Updated: Sep 7, 2021
Thor's Cave is a hilltop cavern in the Peak District of England. It looks out over the Manifold Valley and spectacular views are had from it's mouth on a clear day. During the Victorian era a small railway was built through the valley to make market trading transport easier for the inhabitants and a stop was put in at the foot of Thor's Cave. It became a popular attraction on holidays with hordes of people clambering in and out of it's yawning entrance. The railway fell into disuse long ago and the line left for nature to reclaim so the valley is now a beautiful and peaceful walking route.
Why the name Thor's cave? Two possibilities stand out. The nearest village or town is Wetton, which stands along what was the oft-disputed border between the Danish Viking Danelaw and the Anglo Saxon side of Mercia. The border would often have been in violent conflict, creeping back and forth by a few miles over the years but it's fair to say there was a big Danish presence and influence in the area. This is borne out by the many place names around the Peak District bearing names of Danish origin and also attributed to their gods such as Odin's Mine at Castleton. Perhaps the cave was dedicated to the thunder god by them and possibly a sacred place?
The other possible explanation is that the cavern was once sacred to the Anglo Saxons while still pagan, and dedicated to Thunor, the Saxon cognate of Thor. Place names such as Thundersley and Wednesbury attest to being places associated with Thunor and Woden respectively, so this is a definite possibility. An Anglo Saxon comb has been found inside the cave along with some Roman fragments, but much older flint arrow heads and axes have been excavated too so there has been activity here for a long time. The old Brittonic word “tor” is one more possibility as to the origin of the placename, along with the more remote possibility that Thor's Cave actually comes from “Thirst Cave” which suggests an association with the old Peak District tradition of “hobs” or goblins living in caves. Not to be confused with Thirst House Cave near Buxton!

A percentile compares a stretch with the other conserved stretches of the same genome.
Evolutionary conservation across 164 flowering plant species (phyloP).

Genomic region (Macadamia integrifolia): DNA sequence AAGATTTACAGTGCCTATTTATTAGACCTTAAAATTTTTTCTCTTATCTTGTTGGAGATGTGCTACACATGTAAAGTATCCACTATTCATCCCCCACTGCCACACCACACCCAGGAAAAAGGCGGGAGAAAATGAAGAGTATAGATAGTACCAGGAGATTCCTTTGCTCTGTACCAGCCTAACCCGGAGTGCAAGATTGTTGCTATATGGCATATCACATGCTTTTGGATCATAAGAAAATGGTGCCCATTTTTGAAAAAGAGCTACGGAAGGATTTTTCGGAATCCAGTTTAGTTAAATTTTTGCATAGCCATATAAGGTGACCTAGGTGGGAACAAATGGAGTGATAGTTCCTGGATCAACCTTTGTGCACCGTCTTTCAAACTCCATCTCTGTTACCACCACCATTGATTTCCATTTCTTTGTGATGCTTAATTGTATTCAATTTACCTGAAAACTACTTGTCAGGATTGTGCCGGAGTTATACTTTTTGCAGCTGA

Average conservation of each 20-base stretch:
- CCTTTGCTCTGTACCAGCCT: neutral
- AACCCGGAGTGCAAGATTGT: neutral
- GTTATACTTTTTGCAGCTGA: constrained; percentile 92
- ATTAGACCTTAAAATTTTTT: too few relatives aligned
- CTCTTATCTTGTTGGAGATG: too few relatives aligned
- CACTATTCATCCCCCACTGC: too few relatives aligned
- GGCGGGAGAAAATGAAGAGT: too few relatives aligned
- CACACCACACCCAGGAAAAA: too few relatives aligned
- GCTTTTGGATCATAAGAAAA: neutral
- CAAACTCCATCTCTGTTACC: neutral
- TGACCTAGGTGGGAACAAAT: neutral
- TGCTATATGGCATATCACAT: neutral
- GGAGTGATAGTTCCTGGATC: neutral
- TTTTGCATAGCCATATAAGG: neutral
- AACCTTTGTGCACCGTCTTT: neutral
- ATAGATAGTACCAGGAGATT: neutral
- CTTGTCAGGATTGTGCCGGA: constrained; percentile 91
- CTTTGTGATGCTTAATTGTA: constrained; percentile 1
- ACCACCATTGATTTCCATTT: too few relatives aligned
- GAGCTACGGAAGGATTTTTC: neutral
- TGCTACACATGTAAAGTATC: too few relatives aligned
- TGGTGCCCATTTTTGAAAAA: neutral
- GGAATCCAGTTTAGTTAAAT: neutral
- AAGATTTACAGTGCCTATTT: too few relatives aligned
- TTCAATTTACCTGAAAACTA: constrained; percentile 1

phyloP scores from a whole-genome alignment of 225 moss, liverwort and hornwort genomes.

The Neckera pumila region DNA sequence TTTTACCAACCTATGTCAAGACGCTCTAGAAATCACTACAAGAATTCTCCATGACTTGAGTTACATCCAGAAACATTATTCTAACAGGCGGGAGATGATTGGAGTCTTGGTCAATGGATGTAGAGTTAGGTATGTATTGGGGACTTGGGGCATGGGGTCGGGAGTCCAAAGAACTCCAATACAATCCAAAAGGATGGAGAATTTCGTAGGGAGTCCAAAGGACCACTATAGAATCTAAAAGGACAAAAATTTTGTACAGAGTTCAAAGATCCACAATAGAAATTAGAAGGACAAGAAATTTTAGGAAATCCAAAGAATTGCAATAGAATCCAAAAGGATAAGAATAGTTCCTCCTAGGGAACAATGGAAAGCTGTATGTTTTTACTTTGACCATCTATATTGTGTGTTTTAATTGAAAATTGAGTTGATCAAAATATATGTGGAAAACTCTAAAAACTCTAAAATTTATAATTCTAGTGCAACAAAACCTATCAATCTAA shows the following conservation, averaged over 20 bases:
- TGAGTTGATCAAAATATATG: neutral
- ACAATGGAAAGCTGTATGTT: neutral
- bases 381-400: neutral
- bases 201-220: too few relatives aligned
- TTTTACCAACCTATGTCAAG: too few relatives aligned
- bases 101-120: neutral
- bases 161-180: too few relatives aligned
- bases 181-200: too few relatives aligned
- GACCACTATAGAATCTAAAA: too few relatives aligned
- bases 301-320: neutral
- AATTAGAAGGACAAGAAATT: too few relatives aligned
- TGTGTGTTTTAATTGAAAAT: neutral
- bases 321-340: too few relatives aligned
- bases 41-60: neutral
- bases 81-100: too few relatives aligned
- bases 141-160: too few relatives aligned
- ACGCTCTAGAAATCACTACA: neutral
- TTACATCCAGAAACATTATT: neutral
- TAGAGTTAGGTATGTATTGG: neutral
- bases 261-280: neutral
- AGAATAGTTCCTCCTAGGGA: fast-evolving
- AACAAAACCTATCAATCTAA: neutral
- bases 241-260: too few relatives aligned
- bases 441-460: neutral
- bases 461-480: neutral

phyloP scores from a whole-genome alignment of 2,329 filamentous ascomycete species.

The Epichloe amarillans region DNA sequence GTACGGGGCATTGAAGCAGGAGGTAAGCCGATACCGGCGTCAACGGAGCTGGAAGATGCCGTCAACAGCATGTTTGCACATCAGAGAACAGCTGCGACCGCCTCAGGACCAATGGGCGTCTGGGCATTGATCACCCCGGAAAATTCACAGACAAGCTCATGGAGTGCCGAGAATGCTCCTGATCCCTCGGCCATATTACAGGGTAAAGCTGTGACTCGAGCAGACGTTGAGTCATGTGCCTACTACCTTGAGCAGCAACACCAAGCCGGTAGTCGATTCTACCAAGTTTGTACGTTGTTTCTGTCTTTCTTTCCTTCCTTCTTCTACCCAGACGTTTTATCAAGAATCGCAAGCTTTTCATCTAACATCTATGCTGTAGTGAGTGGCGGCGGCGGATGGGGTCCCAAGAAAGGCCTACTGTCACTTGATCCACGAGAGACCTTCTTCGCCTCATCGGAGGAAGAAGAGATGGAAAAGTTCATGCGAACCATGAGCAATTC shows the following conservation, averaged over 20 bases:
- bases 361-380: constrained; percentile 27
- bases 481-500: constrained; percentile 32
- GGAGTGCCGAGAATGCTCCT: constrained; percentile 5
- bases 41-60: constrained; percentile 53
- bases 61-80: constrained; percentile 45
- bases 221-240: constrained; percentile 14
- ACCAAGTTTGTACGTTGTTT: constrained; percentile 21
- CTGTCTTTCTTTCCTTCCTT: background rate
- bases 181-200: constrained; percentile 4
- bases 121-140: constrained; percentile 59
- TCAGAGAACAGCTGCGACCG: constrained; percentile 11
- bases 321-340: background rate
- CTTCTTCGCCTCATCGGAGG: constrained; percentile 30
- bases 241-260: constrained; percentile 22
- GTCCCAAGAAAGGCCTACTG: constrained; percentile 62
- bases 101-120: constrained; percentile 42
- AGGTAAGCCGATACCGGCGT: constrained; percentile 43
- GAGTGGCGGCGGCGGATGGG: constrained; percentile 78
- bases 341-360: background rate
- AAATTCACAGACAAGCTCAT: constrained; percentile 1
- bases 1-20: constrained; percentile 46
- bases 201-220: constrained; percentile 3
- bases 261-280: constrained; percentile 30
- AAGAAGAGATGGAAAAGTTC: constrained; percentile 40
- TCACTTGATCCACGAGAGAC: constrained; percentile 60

Regardless, today this iconic landmark retains an atmosphere all of it's own, and arriving there early before the crowds then clambering into the womb of the cave you get a real feeling of peace inside. Thor's Cave was used as a main location for the good but mad horror film The Lair of the White Worm, with Hugh Grant and his party assaulting the giant beast inside with dynamite and bagpipes, although today I'd say the real danger is the treacherous muddy slope leading to it! A very unique Neolithic site is just a mile away from Thor's Cave, the twin cairn burial place of Long Low. It is the only cairn of this type in England, once literally two burial chambers linked together by a high earthwork.
What better suggestion for a Bank Holiday walk than making a circuit of the Manifold Valley beginning and ending at Thor's Cave?
Thor's Cave from the Manifold Valley below
As featured in The Lair of the White Worm